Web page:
In the present study, we sought to test the hypothesis that GAS was present within or on pediatric palatine tonsils and to see if we could identify evidence of biofilm formation. To achieve this, we analyzed surgically excised tonsils from 30 pediatric patients undergoing tonsillectomy due to recurrent GAS tonsillopharyngitis. Originally, we planned to examine a limited number of surgically excised tonsils from patients undergoing tonsillectomy for ATH as these patients were asymptomatic for GAS infection, and thus we thought these samples would provide a negative control for the detection of GAS. However, we readily detected the presence of GAS in these samples by immunofluorescence and scanning electron microscopy revealed the presence of biofilms made up of chains of cocci which morphologically resembled GAS. Given this result, we examined the tonsils excised from a total of 30 patients presenting with ATH in addition to the tonsils excised from 30 patients presenting with recurrent GAS tonsillopharyngitis.
We discovered that a similar proportion of tonsils from children with either ATH or recurrent GAS tonsillopharyngitis were positive for GAS by immunofluorescence (~35% positive). Of note, our method of immunofluorescence allowed the dual detection of both GAS and the cellular markers of the reticulated crypt epithelium, cytokeratin 8 & 18. By this method, we were able to show that the GAS detected had colonized throughout the tonsillar crypts in both sets of patient tonsil samples.
The finding that tonsillar tissue from children with ATH patients showed GAS in such a high percentage was unexpected. However, bacterial carriage by children with ATH is not unprecedented. Several previous studies of adenotonsillar hypertrophy have provided evidence that increased numbers of pathogenic bacteria can be recovered from homogenized hypertrophic tonsil cores compared to swabs of those tonsils alone [28, 29]. Indeed, it is proposed that lymphoid hyperplasia (chronic enlargement) is correlated with increased bacterial load and increased B- and T-lymphocyte proliferation [30, 31]. This phenomenon has been associated with a number of bacteria including Staphyloccocus aureus, Haemophilus influenzae, S. pneumoniae, as well as GAS . However, a review of the literature revealed that the percentage of hypertrophic tonsils positive for GAS by Brodsky et al. (16%) and Stjernquist-Desatnik et al. (20%) was lower than the 36.7% positive that we observed [28, 32]. Our method of detection is more sensitive (antibody based immunofluorescence vs. culture), but this difference in frequency of detection may also be due to geographic location or the fact that our study occurred almost 20 years after the reports referenced.
Our results support the hypothesis that GAS colonize pediatric palatine tonsils as a biofilm. SEM clearly reveals the presence of 3-dimensional communities of chains of cocci in tonsils that had tested positive for the presence of GAS by immunofluorescence. These structures closely resemble the in vivo GAS biofilms grown ex vivo on pig epithelium. Furthermore, Gram-staining reveals the presence of microcolonies of Gram-positive cocci indicative of biofilms in samples that tested positive for the presence of GAS. However, despite the fact that these samples were positive for GAS by immunofluorescence, we cannot rule out at this juncture that the biofilms observed by SEM or Gram-staining were not GAS.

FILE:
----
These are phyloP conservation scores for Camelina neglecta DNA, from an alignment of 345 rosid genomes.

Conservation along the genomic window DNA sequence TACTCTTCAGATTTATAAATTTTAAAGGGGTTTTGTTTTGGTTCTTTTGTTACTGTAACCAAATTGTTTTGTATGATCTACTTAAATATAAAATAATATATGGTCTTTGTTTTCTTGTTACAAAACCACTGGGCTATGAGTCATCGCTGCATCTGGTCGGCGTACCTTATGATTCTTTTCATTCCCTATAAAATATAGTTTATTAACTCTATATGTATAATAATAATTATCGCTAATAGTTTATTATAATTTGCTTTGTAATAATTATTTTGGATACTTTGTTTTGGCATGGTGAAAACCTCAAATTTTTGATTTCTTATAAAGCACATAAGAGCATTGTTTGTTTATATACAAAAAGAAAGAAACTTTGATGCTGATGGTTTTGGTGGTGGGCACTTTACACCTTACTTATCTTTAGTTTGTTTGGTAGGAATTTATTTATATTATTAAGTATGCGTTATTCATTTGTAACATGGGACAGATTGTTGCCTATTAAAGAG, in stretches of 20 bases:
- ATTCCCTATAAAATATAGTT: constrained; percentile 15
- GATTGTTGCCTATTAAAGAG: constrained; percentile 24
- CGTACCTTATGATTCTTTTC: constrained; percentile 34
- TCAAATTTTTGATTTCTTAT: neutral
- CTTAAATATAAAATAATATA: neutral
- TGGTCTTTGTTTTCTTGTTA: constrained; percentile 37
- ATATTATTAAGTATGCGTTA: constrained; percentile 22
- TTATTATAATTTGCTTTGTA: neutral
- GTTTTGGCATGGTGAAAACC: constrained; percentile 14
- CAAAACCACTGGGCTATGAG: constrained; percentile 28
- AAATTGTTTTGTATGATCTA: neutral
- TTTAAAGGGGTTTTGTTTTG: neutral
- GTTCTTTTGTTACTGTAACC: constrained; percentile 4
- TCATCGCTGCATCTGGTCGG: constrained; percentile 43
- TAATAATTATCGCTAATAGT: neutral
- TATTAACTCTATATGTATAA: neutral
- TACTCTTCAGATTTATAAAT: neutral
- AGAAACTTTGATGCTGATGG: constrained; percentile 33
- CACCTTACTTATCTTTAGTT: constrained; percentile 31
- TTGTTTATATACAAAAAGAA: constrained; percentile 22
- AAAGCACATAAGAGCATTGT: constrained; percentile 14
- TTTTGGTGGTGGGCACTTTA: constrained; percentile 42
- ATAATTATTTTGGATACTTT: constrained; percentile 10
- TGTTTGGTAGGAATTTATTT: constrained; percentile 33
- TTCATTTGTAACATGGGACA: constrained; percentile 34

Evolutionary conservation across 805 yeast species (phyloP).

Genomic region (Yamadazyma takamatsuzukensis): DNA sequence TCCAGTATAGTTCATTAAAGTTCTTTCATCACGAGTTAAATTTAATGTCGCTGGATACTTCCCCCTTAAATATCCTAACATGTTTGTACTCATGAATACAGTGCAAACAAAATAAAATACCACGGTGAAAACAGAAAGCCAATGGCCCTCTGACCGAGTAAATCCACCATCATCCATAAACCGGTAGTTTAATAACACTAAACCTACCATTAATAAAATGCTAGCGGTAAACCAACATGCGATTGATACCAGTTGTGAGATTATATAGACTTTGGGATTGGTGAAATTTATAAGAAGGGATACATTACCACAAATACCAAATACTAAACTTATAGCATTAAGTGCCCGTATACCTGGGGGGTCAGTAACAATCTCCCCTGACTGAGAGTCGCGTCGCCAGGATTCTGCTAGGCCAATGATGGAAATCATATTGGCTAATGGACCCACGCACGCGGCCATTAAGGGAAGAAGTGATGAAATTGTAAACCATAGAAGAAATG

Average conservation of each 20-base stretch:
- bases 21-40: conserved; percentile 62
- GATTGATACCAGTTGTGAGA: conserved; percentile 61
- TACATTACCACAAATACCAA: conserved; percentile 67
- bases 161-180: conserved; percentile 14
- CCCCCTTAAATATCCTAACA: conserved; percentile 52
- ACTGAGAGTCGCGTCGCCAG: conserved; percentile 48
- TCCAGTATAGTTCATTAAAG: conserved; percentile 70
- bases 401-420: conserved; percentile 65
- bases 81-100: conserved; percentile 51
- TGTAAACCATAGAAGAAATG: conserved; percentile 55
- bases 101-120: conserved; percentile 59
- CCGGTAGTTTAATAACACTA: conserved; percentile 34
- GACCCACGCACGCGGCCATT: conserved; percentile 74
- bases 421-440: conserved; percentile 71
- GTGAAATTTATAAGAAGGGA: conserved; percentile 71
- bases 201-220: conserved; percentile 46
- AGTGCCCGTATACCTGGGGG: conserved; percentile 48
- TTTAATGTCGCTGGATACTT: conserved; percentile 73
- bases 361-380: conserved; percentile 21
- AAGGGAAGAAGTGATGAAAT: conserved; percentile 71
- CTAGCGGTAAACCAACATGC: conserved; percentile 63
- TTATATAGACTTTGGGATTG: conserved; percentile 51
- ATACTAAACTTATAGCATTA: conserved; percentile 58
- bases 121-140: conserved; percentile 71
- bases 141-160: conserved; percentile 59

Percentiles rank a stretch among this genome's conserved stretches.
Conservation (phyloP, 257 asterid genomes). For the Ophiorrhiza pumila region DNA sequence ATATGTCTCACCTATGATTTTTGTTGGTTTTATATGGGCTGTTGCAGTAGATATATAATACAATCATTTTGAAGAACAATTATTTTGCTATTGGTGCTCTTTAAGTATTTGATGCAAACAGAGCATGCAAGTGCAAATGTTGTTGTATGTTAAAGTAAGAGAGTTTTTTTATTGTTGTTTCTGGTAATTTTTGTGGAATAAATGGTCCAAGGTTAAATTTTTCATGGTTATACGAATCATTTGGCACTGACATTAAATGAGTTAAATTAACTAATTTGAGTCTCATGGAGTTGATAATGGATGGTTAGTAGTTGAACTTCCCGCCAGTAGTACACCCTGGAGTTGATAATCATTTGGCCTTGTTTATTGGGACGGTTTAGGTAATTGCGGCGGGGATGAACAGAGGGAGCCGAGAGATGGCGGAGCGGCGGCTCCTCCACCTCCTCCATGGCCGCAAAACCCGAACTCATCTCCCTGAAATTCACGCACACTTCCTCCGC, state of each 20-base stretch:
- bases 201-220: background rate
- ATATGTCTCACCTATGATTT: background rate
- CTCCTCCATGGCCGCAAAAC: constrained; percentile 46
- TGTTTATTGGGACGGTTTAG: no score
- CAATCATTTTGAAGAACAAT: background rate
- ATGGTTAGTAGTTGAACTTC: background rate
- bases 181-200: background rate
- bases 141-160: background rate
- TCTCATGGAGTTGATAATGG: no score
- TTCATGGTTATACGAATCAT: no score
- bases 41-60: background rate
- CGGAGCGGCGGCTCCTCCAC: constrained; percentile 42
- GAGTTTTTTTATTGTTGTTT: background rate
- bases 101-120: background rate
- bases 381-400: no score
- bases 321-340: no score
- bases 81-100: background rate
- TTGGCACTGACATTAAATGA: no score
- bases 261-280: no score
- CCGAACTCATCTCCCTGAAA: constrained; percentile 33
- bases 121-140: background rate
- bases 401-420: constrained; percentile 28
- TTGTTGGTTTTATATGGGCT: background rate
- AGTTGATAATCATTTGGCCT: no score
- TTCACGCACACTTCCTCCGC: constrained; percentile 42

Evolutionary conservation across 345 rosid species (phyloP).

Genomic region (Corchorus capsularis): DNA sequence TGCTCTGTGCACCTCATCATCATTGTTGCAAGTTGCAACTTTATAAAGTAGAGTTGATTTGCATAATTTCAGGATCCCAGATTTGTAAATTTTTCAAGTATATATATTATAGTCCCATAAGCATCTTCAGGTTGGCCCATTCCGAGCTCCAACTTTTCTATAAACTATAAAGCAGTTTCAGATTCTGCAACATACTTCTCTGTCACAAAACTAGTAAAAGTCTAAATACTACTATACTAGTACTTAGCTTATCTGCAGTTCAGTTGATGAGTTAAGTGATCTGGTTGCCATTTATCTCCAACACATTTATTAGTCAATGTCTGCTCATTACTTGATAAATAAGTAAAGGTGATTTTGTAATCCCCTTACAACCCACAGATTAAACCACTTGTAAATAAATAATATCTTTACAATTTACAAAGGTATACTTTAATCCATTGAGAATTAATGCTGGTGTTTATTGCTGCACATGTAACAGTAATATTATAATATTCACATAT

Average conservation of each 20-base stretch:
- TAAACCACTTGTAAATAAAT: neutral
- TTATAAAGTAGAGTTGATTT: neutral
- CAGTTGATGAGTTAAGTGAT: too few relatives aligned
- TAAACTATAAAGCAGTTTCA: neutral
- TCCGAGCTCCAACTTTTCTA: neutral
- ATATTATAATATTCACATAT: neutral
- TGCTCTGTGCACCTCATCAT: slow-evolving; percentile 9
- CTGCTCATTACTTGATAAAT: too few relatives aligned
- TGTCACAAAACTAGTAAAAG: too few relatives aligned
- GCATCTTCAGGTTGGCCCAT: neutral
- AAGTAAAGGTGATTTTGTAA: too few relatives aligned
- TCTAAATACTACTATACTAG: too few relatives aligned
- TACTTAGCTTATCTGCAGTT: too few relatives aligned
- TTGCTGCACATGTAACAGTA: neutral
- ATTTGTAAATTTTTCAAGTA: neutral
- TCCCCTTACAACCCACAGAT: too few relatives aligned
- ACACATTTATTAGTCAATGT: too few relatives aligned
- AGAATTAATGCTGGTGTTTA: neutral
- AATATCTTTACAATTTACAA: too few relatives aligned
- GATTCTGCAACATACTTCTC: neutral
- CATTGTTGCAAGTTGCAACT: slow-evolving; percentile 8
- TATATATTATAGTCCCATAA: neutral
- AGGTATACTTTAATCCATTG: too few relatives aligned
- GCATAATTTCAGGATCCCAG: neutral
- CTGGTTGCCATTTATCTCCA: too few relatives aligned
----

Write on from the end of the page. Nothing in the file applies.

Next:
Detailed information regarding antibiotic exposure prior to tonsillectomy was not collected; however, it is known that 100% of the children undergoing tonsillectomy for recurrent GAS tonsillopharyngitis had experienced a recent GAS infection. The finding that GAS were detected in roughly equivalent percentages in these two patient groups is consistent with the hypothesis that biofilms may be important in carrier state antibacterial resistance.
The high rate of asymptomatic GAS colonization that is presented here also has implications regarding the utility of rapid antigen tests and cell culture. The question of what is a true positive vs. a clinical false positive, especially in light of the potential for co-colonization by a viral pathogen, is a difficult one. Now that we have established the ability to rapidly detect the presence of GAS within the tonsillar crypt, our emphasis will turn to the collection and typing of these strains, analysis of the frequency of their isolation, as well as an elucidation of what makes up the GAS biofilm structure and how it is regulated. Specifically, our findings contribute to an understanding of GAS tonsillar colonization. Developing the capacity to distinguish patients with GAS tonsillopharyngitis from those with GAS colonization, or those with GAS colonization and viral tonsillopharyngitis is a clinically important goal that could greatly reduce unnecessary antibiotic use. This work may ultimately contribute to the development of clinically useful methods for identifying patients with longstanding GAS colonization.